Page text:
Nobel Prizes for Research at the Institute

With the Nobel Prize the highest scientific honor has been awarded three times for research carried out at the Max Planck Institute for Biophysical Chemistry – one in every generation of researchers:


Stefan Hell

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was awarded the Nobel Prize for Chemistry in 2014 for his pioneering work in the field of ultra-high resolution fluorescence microscopy. With his invention of STED (STimulated Emission Depletion) microscopy and related processes, he revolutionized light microscopy. Conventional light microscopes already reach their resolution limit when two objects are closer than 200 nanometers (one nanometer is a millionths of a millimeter) from each other because the diffraction of light blurs them into a single image feature. This limit, discovered about 130 years ago by Ernst Abbe, had been considered an insurmountable hurdle. Stefan Hell was the first to radically overcome the resolution limit of light microscopes – with a completely new concept. STED microscopy, invented and developed by him to application readiness, is the first focused light-microscopy method which is no longer limited by diffraction. It allows an up to ten times better image resolution in living cells and makes structures visible that are much smaller than 200 nanometers. By applying this method, biologists and physicians can look deeper into the nano-cosmos of living cells than ever before.

<strong>Portal zum Nobelpreis für Chemie 2014</strong>
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Erwin Neher and Bert Sakmann

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were the recipients of the 1991 Nobel Prize for Physiology or Medicine. They explored the molecular structures that enable nerve cells to transmit electric signals. In 1976, the two Max Planck researchers developed a method for measuring the incredibly weak electric current that flows for extremely short periods of time when single pores open up – the so-called patch-clamp technique. Miniscule ion channels – pore-forming proteins – are embedded within the outer membrane of nearly all cell types. They not only transmit the electrical activity of nerve and muscle cells, but also translate physical and chemical sensory stimuli into neuronal signals. Blood cells, immune cells and liver cells also use ion channels for communication. These nanomachines in the membrane are therefore not only involved in nerve cell signaling; they also play a crucial role in the messaging systems of organisms.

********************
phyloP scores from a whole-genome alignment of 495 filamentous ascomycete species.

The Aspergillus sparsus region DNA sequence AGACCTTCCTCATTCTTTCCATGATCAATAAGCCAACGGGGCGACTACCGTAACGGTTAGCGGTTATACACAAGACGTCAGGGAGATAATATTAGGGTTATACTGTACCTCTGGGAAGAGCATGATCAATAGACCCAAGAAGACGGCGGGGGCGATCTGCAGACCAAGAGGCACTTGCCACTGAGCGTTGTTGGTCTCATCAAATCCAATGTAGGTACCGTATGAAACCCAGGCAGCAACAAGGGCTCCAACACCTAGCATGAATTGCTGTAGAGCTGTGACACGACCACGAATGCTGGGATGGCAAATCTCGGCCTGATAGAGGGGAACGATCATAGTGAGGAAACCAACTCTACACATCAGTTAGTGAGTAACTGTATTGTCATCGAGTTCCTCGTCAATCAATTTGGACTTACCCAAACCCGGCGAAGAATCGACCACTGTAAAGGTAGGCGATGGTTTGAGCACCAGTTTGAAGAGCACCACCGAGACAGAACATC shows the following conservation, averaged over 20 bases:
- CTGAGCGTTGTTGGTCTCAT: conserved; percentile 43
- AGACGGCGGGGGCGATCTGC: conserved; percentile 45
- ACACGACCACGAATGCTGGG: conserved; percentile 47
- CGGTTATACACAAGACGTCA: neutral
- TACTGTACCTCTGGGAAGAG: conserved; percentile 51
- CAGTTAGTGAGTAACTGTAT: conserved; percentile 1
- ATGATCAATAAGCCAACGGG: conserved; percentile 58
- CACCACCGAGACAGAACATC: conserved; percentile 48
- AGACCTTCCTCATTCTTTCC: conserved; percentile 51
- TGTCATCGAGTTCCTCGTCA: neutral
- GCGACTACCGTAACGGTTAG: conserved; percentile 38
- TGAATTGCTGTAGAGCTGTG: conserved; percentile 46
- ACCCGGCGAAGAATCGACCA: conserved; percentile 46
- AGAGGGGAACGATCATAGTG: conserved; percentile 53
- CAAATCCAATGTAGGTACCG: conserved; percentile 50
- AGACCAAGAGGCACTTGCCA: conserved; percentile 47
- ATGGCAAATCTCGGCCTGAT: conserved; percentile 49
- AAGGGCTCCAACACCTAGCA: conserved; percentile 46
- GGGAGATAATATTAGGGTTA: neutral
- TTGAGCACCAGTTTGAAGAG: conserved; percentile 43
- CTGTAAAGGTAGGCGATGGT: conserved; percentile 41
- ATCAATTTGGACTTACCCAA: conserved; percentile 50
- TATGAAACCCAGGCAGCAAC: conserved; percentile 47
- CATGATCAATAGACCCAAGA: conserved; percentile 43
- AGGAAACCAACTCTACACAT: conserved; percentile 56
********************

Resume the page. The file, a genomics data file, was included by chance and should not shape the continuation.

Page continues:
to Erwin Neher's Emeritus Group



Manfred Eigen

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was awarded the Nobel Prize for Chemistry in 1967. He succeeded in observing the course of very fast chemical reactions occurring in the range of nanoseconds. He thus broke down a fundamental barrier as, until then, these very fast reaction processes had been considered unmeasurable. His work is of fundamental importance far beyond the scope of chemistry.

more about Manfred Eigen

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